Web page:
The idea of a task force to discuss the Reformed identity questions began to percolate as a result of those board discussions. But after the board’s October 2007 decision to uphold the professional status committee’s denial of a faculty church membership exception request, the decision was made to accelerate the formation of the task force, something Byker said made sense.
“There have been a lot of conversations on campus this year about faculty membership requirements, questions about why they exist, what their purpose is and how they fit into who Calvin is as a Reformed institution,” he said. “In light of the discussions the board had been having, it made sense to form the task force a little sooner than we had expected.”
The mandate for the task force is not to address the recent specific request for an exception, but it will include in its discussions such faculty and staff issues as hiring, recruiting, development, reappointment and membership requirements, as well as such issues as curriculum and programs, communication of the college’s identity and the college’s relationship to the Christian Reformed Church.
Susan Felch, a professor in the English department who also served on the core curriculum revision committee, said serving on the task force is daunting, but important.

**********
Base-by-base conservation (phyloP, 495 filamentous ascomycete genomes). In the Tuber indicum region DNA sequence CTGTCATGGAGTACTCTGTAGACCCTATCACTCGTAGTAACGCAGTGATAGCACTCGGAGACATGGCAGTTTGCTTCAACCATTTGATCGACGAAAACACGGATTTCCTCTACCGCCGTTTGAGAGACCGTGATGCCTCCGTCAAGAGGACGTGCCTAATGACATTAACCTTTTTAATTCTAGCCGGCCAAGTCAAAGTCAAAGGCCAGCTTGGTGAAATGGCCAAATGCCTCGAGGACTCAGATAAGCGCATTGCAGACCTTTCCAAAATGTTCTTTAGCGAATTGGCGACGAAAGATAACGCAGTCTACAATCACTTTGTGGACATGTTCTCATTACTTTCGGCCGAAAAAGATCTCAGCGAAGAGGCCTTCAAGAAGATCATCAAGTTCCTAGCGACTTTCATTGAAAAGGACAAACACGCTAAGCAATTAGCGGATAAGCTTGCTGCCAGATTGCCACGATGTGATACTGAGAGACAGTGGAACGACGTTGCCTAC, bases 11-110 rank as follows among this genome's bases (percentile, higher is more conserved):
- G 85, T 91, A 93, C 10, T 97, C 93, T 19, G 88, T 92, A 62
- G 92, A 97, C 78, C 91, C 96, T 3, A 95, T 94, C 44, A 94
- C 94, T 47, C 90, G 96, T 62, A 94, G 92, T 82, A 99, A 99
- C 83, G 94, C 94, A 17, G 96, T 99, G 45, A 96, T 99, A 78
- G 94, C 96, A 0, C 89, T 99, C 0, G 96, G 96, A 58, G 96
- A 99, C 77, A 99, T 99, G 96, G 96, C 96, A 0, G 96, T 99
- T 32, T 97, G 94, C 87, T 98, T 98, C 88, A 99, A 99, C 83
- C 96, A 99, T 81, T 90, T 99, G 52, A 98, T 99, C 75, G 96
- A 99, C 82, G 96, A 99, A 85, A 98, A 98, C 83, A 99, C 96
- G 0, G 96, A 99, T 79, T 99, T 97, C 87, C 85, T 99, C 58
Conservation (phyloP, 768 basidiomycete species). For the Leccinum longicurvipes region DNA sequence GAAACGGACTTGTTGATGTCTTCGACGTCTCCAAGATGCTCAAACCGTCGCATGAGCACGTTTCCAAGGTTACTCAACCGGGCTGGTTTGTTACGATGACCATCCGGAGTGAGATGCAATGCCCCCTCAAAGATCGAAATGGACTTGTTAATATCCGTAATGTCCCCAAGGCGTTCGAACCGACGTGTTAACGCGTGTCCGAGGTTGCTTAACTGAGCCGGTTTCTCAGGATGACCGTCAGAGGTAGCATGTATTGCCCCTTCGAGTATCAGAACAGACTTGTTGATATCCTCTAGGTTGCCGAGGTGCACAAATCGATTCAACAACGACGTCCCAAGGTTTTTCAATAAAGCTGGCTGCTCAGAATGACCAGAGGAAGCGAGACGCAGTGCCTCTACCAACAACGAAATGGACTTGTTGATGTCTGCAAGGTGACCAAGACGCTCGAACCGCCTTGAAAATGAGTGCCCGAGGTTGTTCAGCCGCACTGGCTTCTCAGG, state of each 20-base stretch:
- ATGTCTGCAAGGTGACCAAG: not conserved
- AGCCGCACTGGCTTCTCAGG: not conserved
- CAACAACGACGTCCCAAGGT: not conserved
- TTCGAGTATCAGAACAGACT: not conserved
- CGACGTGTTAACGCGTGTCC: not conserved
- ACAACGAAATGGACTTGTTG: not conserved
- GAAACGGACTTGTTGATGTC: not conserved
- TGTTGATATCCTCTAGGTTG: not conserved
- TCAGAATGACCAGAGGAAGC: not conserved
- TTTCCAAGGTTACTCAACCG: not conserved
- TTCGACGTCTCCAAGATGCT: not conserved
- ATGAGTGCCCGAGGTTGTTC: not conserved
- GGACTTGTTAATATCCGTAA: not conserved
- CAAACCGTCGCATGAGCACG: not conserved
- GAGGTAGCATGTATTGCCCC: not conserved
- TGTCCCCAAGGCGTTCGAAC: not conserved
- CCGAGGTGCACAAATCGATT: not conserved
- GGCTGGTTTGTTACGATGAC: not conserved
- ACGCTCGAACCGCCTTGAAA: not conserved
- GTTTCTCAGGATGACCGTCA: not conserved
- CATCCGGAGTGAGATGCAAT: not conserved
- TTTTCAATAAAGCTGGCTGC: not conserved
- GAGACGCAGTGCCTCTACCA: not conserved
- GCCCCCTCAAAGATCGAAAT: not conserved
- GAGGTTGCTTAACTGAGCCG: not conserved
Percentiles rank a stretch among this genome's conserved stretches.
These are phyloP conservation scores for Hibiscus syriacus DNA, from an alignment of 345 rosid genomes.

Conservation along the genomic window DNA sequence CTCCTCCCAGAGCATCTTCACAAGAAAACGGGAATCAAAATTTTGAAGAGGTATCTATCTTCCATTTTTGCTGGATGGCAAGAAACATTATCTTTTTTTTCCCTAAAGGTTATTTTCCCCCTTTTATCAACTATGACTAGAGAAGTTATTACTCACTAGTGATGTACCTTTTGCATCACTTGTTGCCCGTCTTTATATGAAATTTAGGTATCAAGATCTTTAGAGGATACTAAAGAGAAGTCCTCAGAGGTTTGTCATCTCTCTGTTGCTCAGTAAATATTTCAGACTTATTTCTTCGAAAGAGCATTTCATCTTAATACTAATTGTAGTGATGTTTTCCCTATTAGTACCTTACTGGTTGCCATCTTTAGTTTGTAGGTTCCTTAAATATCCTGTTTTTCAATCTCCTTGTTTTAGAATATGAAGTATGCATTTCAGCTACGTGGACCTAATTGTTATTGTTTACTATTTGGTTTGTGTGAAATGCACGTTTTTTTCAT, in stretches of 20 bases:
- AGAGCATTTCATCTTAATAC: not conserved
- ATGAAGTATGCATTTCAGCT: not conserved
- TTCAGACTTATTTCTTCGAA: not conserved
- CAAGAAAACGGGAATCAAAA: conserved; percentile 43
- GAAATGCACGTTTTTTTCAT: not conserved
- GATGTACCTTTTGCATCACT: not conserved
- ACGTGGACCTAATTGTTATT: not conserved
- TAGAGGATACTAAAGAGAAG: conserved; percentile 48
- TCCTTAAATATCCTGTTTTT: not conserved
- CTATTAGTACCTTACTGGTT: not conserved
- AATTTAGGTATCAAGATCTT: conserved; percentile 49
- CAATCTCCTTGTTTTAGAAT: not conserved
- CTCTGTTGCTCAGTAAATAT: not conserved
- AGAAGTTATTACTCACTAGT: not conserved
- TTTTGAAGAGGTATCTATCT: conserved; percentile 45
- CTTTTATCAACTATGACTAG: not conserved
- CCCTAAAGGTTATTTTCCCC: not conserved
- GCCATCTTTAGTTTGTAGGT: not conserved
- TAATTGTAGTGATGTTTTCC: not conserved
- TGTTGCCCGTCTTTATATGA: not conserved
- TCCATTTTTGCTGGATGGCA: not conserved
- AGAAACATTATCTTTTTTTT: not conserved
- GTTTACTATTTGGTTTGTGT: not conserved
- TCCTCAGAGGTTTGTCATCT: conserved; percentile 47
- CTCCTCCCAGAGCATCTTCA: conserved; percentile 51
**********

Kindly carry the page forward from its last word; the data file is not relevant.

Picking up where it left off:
“I’m excited,” she said. “It’s a fine group of people on the committee. And this is the sort of thing Calvin does well. We do well at thinking about big issues. I’m looking forward to lively and energetic conversations.”
Both Felch and Jim Bratt, a professor of history, believe that Calvin’s expanding global influence will play into the upcoming task force conversations.
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“Our faculty is more global than it was even a couple of decades ago,” Bratt said. “We have expanded our reach with off-campus programs, and we have more students here from other countries. But I’m not sure our thinking about what it means for Calvin to be Reformed has caught up with those increased global connections. There’s a whole world out there of Reformed folks in Africa and Central and South America and Asia. How we define our Reformed-ness in connection with the bigger world will be an interesting question to consider.”